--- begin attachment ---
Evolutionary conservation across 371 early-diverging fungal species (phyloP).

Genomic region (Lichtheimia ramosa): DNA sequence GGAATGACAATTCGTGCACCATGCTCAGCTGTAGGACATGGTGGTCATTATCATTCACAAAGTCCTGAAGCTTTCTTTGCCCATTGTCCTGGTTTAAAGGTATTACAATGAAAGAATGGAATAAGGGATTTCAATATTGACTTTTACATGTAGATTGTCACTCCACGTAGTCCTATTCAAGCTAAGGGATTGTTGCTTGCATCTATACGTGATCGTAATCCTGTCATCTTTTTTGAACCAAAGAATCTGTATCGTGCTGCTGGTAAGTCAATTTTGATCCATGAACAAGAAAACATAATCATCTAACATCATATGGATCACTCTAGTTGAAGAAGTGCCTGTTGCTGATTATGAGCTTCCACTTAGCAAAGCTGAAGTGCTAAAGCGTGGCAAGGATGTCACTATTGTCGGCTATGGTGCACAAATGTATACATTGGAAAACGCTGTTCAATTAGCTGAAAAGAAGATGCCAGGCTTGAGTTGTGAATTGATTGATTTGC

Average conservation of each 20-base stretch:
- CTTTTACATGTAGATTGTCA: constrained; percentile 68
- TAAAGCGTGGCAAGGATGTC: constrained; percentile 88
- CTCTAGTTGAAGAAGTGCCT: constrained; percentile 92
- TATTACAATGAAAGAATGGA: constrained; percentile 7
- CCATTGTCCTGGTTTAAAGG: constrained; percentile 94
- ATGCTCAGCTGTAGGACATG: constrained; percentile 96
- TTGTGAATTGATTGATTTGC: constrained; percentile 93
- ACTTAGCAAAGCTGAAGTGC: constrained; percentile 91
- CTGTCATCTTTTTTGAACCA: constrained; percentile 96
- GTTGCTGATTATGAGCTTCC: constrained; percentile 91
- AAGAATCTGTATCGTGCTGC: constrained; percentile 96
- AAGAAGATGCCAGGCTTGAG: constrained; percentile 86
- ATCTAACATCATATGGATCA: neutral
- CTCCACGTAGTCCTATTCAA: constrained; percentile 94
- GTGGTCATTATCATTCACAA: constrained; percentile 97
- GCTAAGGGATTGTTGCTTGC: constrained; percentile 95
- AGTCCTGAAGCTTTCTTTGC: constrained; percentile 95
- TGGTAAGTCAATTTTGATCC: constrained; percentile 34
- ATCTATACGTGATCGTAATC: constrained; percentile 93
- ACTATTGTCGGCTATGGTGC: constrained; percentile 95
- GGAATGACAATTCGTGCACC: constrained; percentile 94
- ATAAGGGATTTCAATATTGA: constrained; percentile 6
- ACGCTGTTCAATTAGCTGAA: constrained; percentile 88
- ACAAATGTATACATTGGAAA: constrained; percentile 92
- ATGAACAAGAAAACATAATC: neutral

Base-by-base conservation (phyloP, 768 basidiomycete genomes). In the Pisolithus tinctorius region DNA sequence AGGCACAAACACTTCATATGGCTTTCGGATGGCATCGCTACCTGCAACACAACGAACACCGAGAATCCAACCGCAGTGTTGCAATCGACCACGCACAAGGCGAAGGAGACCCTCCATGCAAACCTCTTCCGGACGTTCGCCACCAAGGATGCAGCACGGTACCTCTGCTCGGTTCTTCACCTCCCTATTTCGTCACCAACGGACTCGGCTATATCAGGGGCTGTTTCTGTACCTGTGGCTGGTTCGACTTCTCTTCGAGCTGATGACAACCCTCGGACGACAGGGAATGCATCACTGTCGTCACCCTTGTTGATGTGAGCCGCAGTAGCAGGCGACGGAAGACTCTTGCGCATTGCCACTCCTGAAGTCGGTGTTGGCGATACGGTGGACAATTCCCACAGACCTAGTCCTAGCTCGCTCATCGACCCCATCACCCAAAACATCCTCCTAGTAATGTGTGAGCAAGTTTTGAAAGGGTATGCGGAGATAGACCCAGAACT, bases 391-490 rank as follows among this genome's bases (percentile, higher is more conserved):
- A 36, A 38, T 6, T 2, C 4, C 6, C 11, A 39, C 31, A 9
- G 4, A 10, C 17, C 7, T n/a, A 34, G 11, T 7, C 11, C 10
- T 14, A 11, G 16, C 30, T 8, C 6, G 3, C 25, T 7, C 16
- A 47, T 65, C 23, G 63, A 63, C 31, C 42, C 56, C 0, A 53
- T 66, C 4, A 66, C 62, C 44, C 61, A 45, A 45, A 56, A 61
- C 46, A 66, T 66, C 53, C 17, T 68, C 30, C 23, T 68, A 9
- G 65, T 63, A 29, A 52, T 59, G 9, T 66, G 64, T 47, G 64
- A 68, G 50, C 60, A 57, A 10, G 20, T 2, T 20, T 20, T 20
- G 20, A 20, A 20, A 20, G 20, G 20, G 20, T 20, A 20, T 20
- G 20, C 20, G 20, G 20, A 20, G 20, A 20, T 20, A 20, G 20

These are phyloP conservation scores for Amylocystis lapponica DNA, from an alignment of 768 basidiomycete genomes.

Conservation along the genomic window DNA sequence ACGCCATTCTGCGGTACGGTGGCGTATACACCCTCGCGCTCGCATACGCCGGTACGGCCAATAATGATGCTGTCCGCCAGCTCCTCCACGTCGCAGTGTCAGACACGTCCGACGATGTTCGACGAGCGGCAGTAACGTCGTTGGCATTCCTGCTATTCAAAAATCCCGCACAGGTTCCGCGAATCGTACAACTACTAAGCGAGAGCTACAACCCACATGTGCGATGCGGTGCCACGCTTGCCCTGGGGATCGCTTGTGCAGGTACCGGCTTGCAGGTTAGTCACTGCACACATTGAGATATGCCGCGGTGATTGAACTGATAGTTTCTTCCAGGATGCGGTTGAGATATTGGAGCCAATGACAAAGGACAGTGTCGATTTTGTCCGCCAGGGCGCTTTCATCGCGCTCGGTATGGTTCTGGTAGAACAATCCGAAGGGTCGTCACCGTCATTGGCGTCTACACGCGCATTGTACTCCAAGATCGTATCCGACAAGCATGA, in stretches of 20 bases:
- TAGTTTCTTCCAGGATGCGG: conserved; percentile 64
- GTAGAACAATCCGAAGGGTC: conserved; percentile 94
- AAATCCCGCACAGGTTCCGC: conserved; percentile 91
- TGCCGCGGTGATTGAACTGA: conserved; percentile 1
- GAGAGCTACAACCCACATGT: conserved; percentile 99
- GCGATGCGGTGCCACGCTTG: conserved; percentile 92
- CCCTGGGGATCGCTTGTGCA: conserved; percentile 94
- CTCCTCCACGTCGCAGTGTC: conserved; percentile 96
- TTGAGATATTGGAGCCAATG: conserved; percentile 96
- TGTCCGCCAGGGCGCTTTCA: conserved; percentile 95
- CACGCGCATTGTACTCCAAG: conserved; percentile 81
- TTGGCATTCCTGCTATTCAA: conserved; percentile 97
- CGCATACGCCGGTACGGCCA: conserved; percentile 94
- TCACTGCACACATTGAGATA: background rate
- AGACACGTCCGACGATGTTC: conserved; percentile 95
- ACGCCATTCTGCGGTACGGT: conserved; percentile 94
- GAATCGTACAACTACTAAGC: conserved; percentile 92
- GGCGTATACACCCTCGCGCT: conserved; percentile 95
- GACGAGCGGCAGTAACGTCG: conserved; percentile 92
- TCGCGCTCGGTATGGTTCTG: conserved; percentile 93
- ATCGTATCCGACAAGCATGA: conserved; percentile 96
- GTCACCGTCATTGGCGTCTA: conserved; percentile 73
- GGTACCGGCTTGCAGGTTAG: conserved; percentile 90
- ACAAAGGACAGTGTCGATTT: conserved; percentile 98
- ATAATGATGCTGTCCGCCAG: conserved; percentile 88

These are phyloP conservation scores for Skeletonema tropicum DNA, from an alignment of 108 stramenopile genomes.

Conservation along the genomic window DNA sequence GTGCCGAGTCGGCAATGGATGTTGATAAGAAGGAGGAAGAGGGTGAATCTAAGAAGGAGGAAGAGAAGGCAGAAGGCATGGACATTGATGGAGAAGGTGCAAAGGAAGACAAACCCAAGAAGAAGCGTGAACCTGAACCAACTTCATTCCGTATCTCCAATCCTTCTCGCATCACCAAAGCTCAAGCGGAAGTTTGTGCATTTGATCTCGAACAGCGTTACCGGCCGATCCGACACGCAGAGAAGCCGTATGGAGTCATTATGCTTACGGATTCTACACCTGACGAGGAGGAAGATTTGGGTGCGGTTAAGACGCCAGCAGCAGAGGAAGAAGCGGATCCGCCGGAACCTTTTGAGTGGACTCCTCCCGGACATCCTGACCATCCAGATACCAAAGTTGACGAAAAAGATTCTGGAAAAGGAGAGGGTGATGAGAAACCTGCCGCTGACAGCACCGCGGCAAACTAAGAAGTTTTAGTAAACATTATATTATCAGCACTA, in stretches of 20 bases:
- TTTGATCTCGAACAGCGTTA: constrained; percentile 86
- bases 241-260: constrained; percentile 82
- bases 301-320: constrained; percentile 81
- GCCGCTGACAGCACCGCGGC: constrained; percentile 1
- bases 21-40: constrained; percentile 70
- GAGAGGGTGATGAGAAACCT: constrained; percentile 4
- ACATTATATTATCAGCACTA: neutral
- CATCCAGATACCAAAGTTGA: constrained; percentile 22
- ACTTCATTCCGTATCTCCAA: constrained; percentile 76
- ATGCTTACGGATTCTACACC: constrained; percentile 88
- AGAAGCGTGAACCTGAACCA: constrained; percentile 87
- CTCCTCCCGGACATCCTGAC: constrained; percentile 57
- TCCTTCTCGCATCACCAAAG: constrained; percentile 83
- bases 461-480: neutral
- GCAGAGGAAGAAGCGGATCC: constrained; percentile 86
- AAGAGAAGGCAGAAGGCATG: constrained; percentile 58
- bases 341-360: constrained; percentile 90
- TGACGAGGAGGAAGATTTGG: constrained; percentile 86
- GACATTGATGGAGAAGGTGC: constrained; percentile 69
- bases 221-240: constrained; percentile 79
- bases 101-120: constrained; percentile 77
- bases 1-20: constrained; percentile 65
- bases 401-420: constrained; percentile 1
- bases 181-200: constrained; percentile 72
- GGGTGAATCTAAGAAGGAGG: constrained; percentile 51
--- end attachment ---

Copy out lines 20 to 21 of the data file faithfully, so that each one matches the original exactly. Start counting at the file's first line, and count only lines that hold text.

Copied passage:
- AGTCCTGAAGCTTTCTTTGC: constrained; percentile 95
- TGGTAAGTCAATTTTGATCC: constrained; percentile 34